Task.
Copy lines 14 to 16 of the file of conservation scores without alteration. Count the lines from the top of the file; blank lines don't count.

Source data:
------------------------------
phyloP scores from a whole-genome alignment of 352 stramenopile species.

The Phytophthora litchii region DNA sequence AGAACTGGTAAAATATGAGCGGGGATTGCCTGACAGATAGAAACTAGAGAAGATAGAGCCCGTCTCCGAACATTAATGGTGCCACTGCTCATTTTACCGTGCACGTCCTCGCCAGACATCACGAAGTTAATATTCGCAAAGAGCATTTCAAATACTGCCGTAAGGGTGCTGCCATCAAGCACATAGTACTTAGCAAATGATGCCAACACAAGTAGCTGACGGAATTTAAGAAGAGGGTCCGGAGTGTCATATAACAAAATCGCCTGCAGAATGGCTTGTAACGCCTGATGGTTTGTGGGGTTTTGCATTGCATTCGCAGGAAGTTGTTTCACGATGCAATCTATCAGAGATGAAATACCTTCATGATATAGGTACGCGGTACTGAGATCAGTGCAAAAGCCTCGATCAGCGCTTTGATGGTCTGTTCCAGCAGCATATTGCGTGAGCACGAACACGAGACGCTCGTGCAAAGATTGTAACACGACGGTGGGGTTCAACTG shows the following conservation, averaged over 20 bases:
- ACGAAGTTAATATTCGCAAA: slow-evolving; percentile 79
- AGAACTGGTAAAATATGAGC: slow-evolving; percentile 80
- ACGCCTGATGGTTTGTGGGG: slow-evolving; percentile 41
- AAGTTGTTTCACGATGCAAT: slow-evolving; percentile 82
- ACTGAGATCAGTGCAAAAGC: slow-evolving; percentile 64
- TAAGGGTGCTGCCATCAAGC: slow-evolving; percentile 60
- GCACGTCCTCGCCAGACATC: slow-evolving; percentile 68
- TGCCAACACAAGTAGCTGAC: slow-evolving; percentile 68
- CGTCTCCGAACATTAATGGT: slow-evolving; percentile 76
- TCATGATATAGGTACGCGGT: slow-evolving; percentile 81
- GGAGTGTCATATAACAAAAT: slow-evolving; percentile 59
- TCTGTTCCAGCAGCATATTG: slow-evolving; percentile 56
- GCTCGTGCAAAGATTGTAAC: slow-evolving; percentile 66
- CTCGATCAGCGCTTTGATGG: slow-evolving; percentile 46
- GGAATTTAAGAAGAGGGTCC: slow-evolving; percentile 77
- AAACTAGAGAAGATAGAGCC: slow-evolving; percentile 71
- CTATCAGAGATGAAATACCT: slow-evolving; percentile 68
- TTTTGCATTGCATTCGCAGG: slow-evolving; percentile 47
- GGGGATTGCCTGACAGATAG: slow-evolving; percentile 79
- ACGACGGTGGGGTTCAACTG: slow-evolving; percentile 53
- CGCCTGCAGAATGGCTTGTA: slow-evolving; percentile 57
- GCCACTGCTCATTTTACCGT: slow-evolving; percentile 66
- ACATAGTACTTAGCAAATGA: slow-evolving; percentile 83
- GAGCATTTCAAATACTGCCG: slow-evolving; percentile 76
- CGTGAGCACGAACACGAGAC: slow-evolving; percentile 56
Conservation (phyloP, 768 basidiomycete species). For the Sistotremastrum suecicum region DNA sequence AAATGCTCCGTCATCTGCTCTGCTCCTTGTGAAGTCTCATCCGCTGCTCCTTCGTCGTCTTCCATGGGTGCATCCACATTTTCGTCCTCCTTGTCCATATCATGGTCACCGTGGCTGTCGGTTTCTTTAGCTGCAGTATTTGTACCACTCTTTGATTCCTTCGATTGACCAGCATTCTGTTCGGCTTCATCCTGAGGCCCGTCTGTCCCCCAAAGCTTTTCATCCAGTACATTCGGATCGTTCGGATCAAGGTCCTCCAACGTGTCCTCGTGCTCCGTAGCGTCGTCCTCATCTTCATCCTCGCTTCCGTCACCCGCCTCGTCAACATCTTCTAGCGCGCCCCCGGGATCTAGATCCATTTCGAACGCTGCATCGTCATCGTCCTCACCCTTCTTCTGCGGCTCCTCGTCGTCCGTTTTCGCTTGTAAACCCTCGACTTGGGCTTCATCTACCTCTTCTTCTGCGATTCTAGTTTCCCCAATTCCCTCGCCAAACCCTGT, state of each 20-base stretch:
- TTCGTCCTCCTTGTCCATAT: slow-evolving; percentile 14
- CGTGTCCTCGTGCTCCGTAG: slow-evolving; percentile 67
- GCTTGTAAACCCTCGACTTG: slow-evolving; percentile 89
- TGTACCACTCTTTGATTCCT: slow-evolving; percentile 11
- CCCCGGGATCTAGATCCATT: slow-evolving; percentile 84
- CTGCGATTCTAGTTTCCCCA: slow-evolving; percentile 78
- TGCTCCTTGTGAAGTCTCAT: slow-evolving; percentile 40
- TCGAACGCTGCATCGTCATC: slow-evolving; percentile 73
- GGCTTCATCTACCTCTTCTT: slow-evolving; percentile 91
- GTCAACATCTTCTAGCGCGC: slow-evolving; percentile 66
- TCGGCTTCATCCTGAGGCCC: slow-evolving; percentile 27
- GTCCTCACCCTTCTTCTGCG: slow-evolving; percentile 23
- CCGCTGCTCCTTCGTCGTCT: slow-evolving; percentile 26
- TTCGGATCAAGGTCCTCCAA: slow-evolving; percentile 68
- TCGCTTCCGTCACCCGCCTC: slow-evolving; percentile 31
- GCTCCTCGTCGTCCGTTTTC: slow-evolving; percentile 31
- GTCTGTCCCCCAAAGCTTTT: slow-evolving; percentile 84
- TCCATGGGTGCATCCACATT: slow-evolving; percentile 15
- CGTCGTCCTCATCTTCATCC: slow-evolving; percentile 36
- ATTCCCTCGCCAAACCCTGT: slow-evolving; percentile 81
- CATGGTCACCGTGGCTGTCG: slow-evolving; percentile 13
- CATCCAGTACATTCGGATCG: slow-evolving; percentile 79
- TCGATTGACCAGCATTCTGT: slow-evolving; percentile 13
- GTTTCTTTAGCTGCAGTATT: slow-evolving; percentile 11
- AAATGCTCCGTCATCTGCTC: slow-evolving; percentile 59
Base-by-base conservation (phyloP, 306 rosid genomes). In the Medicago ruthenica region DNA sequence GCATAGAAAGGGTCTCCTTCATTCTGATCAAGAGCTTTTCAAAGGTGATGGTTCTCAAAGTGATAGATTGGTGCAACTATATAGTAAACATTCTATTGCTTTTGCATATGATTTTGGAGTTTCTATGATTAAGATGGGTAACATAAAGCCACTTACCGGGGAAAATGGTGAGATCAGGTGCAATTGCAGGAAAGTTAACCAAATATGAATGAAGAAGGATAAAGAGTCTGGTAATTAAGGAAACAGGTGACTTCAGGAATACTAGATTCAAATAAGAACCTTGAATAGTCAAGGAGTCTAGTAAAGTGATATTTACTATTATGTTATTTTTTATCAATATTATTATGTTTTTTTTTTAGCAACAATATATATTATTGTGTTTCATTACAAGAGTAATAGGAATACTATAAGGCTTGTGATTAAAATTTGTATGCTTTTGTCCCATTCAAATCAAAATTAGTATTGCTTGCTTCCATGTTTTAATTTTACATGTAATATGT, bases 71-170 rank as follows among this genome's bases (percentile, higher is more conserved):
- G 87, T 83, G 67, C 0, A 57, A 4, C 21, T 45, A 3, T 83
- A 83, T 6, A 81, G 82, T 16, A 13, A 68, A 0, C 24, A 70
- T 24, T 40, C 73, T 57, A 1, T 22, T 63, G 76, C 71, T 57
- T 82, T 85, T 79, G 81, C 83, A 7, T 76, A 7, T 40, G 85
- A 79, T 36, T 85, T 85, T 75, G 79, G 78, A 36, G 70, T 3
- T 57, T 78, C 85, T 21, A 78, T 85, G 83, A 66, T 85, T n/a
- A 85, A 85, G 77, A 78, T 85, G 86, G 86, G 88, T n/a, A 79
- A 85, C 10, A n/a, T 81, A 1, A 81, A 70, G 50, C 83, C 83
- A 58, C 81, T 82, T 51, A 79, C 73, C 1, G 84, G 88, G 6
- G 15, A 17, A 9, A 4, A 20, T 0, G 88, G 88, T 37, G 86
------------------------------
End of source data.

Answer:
- TCTGTTCCAGCAGCATATTG: slow-evolving; percentile 56
- GCTCGTGCAAAGATTGTAAC: slow-evolving; percentile 66
- CTCGATCAGCGCTTTGATGG: slow-evolving; percentile 46